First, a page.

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2 October 2014updated 10 Oct 2014 8:37am

Mark Lawson: What the boy Batman tells us about TV prequels

Gotham follows an established formula in applying to fictional CVs the nostalgic-ironic tactics of TV archive series such as Before They Were Famous.

By Mark Lawson

In choosing an adult name for his superhero identity, Batman subliminally encouraged speculation about a younger self, and an American series arriving in Britain this month is a sort of Batboy. Gotham, screened here by Channel 5, depicts the events that made Bruce Wayne grow up to be a secretive millionaire with an English manservant and a high-flying night-life in black rubber.

Gotham becomes the third spin-back from a big movie character in the current TV schedules, joining Bates Motel (Universal Channel), which dramatises the adolescence of the man whose bathroom issues were explored in Hitchcock’s Psycho, and Hannibal (Sky), in which we meet younger versions of the FBI’s Will Graham and Dr Lecter from the works of Thomas Harris.

Gotham follows the other two series in applying to fictional CVs the nostalgic-ironic tactics of TV archive series such as Before They Were Famous. Here are villains such as The Joker and Penguin (before they were infamous) and the character later known as Police Commissioner Gordon is a young cop on the Gotham force, investigating the murder of the parents of a boy called Bruce Wayne.

The obvious attraction of such shows to broadcasters is that, in a digital marketplace crammed with calls on viewers’ attention, they arrive already knowing the backstory (or, strictly, front-story). When the English actor Sean Pertwee introduces himself as Alfred Pennyworth, not only do we immediately know that he is a valet but, in our movie-shaped imaginations, he grows up to become Michael Caine.

But, depressingly, Gotham, Bates Motel and Hannibal have almost identical motivations, seeking to justify the later behaviour of the protagonists – Bruce’s benevolence, the malevolence of Norman and Lecter – through events of their childhood, a Freudian reductionism that is already present in the adult narratives (especially in Harris’s prequel novel, Hannibal Rising), but never as simplistically. The boy Bruce is haunted by his inability to intervene in his parents’ murder but this feels a flimsy psychological explanation for soaring over cities at night dressed as a bat.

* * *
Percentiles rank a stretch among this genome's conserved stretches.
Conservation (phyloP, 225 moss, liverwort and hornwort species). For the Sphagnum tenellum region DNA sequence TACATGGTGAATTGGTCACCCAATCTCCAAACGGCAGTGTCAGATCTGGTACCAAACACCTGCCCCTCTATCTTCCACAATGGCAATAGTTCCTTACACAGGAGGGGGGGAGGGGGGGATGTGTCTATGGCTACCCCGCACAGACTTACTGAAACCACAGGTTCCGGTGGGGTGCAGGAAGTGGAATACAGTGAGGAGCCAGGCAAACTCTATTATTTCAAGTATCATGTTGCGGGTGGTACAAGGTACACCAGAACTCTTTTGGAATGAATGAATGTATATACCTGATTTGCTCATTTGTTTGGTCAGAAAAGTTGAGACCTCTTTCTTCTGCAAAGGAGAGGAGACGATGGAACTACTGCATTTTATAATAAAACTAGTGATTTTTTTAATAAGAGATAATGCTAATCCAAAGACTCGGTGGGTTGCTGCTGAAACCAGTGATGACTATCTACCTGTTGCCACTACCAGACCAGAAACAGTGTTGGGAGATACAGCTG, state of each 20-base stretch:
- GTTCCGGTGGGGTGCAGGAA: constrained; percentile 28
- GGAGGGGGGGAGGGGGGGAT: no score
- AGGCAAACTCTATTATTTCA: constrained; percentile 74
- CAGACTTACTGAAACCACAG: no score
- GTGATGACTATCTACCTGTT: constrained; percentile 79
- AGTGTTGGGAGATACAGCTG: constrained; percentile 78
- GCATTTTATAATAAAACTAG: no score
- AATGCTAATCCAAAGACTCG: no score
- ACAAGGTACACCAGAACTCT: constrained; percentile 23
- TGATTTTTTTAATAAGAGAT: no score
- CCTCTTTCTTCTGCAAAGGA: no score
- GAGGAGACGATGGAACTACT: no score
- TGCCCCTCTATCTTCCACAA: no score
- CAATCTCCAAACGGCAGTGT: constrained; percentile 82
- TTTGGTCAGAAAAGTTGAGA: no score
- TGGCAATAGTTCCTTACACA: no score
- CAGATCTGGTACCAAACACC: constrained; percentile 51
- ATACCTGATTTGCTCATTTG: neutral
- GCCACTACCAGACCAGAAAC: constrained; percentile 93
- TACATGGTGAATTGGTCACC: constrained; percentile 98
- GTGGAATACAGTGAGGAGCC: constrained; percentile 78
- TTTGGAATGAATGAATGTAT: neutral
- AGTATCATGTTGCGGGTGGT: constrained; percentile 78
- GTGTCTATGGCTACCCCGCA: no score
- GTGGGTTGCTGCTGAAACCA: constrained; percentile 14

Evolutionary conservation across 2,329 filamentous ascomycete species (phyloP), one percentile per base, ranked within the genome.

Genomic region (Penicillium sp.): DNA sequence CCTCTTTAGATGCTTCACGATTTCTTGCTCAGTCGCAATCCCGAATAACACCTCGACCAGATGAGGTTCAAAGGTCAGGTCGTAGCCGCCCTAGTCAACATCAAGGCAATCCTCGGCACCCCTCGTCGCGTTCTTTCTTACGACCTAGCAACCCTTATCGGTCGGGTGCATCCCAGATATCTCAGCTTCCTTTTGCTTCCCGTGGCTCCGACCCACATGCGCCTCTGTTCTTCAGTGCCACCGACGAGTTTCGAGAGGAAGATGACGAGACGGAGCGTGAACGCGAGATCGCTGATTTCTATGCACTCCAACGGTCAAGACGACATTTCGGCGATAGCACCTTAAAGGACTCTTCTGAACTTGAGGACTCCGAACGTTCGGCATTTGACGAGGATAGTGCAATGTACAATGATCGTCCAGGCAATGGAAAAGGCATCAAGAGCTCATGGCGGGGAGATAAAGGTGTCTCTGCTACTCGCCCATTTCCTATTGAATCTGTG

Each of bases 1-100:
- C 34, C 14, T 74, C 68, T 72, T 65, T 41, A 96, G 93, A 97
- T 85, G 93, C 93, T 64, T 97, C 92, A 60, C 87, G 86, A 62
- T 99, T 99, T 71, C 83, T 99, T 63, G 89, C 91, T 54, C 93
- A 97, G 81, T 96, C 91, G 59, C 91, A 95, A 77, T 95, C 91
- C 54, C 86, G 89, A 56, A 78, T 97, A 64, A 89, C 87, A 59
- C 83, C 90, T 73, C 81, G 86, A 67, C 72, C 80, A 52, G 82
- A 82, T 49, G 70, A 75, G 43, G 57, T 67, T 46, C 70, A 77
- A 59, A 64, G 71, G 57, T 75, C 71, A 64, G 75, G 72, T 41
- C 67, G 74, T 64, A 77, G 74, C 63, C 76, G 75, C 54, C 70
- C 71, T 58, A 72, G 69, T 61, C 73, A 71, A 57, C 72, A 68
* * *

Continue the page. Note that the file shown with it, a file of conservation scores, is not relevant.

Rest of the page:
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Viewers who are not fanatics of the franchises may also tire of storylines that depend almost entirely for effect on us knowing what comes next. Every moment when the young Bruce looks down from a height or teenage Norman walks past a shower head can feel like those war movies in which the hero is first seen playing with toy soldiers.

The trio of shows can be seen as evidence of the popularity of film franchises as a source of TV drama, although, in the case of Gotham, the traffic between big and small screen is more complicated, Batman having been a brief but much-repeated American TV show in the 1960s.

And, increasingly, the road between TV and cinema is successfully two-way. Whereas, in the past, hit Britcoms such as The Likely Lads or Are You Being Served? would be turned into a flop movie, The Inbetweeners and Mrs Brown’s Boys have become financial, though not critical, hits.

There is also an intriguing subset of TV classics that grew out of films without most viewers even noticing. The 11 seasons and long syndicated afterlife of M*A*S*H grew far beyond its origins in Robert Altman’s cult 1970 film, based on the same books about an army hospital in the Korean war, while The West Wing (NBC, 1999 to 2006) is chiselled on TV’s Mount Rushmore, far overshadowing the 1995 film The American President, with which it shared a screenwriter, Aaron Sorkin, and the same set re-creating the White House.

Gotham, though visually striking, will surely prove, like Bates Motel and Hannibal, to be a B-movie in comparison with the films that made it so attractive to television.

Condescending Wonka: his stage debut

Another intense cultural competition exists between theatre and the internet. Playhouses fear the web, in the way that print media do, as a potential thief of revenue and customers, though some companies have pioneeringly explored streaming as a way of reaching broader audiences, as the Hampstead Theatre in London did with Howard Brenton’s play #aiww.

The Royal Court Theatre is now staging its second recent production that attempts to put online on stage. Following Jen­nifer Haley’s The Nether, in which actors played fictional characters and their avatars on a fantasy site, Tim Price’s Teh Internet Is Serious Business aims to dramatise the virtual world without ever using film or screens.

The web itself is a pit of brightly coloured balls, while code-writing is represented by dance and internet memes such as Condescending Wonka take physical form.

Both plays are eloquent about the political possibilities and the moral risks of digital interaction – but surely people go to the theatre to get away from the internet. Trying to theatricalise screen culture feels like a vicar trying to fill the pews by asking a Satanist to preach.

“Teh Internet Is Serious Business” is at the Royal Court Theatre, London SW1, until 25 October

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